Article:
The first innovation that I’m going to talk about is hollow; you will mostly find that in product names. It is meant for the axle, as it’s empty inside. So you can find that it’s hollow or not by just blowing air through it and you will find out, the same goes for the kingpin.
You can find hollow axles and kingpins over most brands like the Indies, Tensor, Thunder and many more. Other than having hollow axles and kingpin, producers can also change the materials of the trucks to try making it lighter. Here I’m really not gonna suggest which material to use, but among skaters, it is commonly accepted that very heavy trucks such as the Classic Independent trucks will last longer if you grind on very crusty surfaces such as a very bad street ledge or some pool coping. On the other hand, you can use trucks made of very light materials such as Tensor made with magnesium, but there’s a higher chance that the hanger gets eroded faster when grinding. Although, if you only skate parks then it’s not a big problem because the metal railing will mostly save your trucks.
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How to Choose Skateboard Wheels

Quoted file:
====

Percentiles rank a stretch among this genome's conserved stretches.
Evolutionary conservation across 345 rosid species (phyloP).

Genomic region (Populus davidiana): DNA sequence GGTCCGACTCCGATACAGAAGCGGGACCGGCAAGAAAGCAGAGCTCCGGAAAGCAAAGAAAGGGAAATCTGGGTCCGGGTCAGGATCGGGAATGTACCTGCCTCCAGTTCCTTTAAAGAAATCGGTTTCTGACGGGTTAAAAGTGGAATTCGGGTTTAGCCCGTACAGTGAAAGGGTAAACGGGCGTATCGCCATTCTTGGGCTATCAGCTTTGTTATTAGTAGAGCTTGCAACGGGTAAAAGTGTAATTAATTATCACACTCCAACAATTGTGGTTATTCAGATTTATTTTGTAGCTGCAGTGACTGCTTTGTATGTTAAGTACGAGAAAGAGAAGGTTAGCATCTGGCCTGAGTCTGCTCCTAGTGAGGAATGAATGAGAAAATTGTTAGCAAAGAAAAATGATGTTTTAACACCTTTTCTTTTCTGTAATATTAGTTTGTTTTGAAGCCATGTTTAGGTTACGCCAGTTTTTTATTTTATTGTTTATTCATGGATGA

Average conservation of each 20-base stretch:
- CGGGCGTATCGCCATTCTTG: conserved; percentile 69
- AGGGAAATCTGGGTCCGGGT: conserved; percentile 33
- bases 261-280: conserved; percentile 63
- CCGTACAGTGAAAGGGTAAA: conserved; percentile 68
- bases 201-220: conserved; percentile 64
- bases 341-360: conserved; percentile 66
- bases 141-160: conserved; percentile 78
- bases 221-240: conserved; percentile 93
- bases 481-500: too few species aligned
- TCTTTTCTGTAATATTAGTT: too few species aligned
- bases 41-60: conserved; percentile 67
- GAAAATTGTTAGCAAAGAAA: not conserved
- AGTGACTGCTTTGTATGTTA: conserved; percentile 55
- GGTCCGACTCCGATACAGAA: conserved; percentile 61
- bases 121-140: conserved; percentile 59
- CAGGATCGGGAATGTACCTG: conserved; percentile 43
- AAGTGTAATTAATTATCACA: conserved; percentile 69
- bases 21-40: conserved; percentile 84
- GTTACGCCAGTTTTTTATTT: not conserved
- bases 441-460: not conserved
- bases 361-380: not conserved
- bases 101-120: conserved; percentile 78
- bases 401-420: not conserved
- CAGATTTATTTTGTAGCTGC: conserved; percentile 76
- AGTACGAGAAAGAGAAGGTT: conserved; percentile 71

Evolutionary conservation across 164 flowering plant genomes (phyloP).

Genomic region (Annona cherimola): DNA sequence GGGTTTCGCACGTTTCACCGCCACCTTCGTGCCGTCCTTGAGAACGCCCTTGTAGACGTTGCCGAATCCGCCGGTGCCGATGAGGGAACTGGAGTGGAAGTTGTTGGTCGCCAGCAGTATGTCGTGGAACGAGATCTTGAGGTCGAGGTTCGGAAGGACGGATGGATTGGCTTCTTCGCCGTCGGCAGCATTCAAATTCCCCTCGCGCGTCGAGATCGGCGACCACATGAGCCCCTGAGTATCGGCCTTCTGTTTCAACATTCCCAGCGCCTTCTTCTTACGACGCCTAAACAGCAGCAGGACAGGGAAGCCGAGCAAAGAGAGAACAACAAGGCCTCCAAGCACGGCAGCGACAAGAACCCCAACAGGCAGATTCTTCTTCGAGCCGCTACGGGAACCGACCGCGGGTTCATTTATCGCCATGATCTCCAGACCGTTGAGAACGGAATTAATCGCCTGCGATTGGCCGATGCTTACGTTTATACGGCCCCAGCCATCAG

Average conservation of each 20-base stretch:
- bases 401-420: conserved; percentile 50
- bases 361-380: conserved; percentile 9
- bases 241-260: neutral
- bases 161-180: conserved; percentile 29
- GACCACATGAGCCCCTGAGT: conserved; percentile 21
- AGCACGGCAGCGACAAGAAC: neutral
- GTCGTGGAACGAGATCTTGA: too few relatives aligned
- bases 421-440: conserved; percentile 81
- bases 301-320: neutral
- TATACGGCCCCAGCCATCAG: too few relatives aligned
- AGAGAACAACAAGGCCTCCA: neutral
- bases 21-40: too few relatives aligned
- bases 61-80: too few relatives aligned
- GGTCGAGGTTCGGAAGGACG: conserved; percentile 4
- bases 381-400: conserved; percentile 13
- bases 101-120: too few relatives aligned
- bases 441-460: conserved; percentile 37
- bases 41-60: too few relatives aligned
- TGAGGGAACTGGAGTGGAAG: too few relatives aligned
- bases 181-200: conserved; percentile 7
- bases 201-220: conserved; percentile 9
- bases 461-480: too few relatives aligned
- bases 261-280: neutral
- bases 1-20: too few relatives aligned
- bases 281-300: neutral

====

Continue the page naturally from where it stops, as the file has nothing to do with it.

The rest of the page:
Obviously, the wheels are very important for a skateboard, so in this section, I will be going through these chapters.
First I will discuss the different diameters then we will go over to the durometer scale, after that we’ll see the different cuts, shapes and also the cores that exist and just, in the end, I’ll have a quick tip on how to avoid flat spots.
Skateboard Wheels Diameter
The diameter of your wheels is the first information that you will get about any kinds of wheels that you will encounter (usually on the product name). It’s very important to know this dimension because you are going to match it with your trucks.
How wheels impact your skateboard?
I’ve already talked about it in the trucks section but basically what I was saying is that on low trucks you don’t want to go over 50mm to 53mm and on higher trucks, you can potentially go around 59mm to 69mm maximum.
Another thing that is going to be impacted by the diameter of your wheels is small rocks or some cracks in the street. On bigger wheels, those cracks and rocks will somehow be a bit smaller than what they would have been if your wheels were a lot smaller. Therefore you don’t have to care so much about cracks and small rocks with wheels of bigger diameter.